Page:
There is further evidence that Vitamin C helps with the preventation and treatment of the common cold in people exposed to periods of severe exercise (for example marathon runners) and those under severe stress. Vitamin C is excreted at higher rates during these time and so the immune system may become compromised if additional vitamin c is not taken.
Vitamin C Rich Foods
Vitamin C is found in brightly coloured fruits and vegetables. Foods particularly high in Vitamin C include:
- Acerola cherries
- Yellow and red peppers
- Chilli peppers
- Strawberries, blueberries and other berries
- Oranges and lemons
Vitamin C Supplementation
If you are considering supplementing with Vitamin C, you should be aware of the different forms available to find the one that is right for you. The Nutrition team at Amaranth can provide more guidance on available brands and dosage. Forms available include:
- Ascorbic Acid. This is the most common form of Vitamin C. It is water soluble and therefore the body will excrete what it is unable to use at the time. A side effect of high levels of ascorbic acid (over 1gram) taken orally is that it can cause diarrhoea in some people, therefore other forms are often considered.
- Ester C. Ester-C is a form of vitamin C that is buffered with calcium. This gives a neutral PH which makes it more gentle on the stomach and better tolerated than the ascorbic acid form.
- Liposomal Vitamin C. Liposomal vitamin C is a unique form whereby Vitamin C is encased in a phospholipid (fatty) membrane to form a liposome. In this form Vitamin C can be transported around the body and it is believed that it can be absorbed into the cells much more rapidly.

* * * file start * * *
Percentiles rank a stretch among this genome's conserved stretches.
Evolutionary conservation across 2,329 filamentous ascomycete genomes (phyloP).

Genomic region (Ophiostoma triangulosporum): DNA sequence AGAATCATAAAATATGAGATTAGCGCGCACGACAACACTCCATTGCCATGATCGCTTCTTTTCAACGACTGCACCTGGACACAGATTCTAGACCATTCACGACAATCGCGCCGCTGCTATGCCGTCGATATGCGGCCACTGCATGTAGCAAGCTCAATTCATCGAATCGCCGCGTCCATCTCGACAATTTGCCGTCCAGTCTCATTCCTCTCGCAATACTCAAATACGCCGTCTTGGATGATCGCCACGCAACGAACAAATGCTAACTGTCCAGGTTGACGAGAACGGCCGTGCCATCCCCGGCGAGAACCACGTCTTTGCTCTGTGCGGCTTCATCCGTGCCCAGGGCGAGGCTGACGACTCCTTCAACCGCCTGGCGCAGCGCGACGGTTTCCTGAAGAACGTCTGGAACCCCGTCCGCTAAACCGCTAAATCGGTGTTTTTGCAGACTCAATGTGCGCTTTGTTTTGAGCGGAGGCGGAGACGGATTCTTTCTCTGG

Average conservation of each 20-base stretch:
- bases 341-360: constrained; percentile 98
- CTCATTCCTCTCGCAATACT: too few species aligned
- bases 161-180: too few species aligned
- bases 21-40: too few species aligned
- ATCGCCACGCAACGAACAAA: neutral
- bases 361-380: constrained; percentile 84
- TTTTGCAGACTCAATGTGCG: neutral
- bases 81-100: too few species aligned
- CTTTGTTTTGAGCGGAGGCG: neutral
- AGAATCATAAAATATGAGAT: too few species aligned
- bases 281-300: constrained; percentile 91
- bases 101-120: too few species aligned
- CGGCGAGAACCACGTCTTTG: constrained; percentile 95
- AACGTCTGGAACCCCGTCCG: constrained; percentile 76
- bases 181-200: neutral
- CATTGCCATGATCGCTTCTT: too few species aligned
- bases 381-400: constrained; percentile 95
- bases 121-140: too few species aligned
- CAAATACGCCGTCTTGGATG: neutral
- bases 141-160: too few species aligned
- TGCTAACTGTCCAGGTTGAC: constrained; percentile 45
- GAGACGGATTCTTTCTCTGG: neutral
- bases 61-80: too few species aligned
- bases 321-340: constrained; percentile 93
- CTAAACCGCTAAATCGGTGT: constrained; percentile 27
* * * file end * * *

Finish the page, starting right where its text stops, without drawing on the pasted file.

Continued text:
- Food Form. Personally, I think a nice way to take Vitamin C is as a powdered, concentrated form of a food that is naturally rich in the vitamin. Although the milligram dosage of these is not as high, you are assured that you are getting your Vitamin C in the way that nature intended.
Whilst there is no firm evidence yet that Vitamin C can help in the prevention or regular treatment of COVID-19, it is clear that Vitamin C has many roles in the body can help to activate the immune system. At higher doses (1g to 2g) it has shown promising results against common cold viruses in the reduction of severity and duration of symptoms. Given the long history of the use of Vitamin C as a supplement it is something that I would recommend at this time, particularly for people who need extra immune support, those who are under significant stress or those who undertake endurance exercise. Higher dose vitamin C in ascorbic acid form can aggravate the digestive system so I my suggestion is Ester-C such as that by Viridian Nutrition or a natural form of Vitamin C such as Acerola Cherry Vitamin C Powder by Viridian or Pukka Herbs Natural Vitamin C.
This advice should not replace that given by your GP or other Healthcare advisor. Always seek advice before taking nutritional supplements, particularly if you are taking medications of have health concerns.
If you would like further information, please contact the team of registered nutritional therapists at Amaranth. email@example.com or 0161 439 9856.
References available on request. Contact Joanne@amaranth-wellbeing.com
Vitamin C has featured in the press many times over the last few months or so as one of the potential weapons in the fight against COVID-19. Much of this press initiated from an announcement by the Shanghai government in March that that COVID-19 should be treated with high amounts of intravenous vitamin C (1).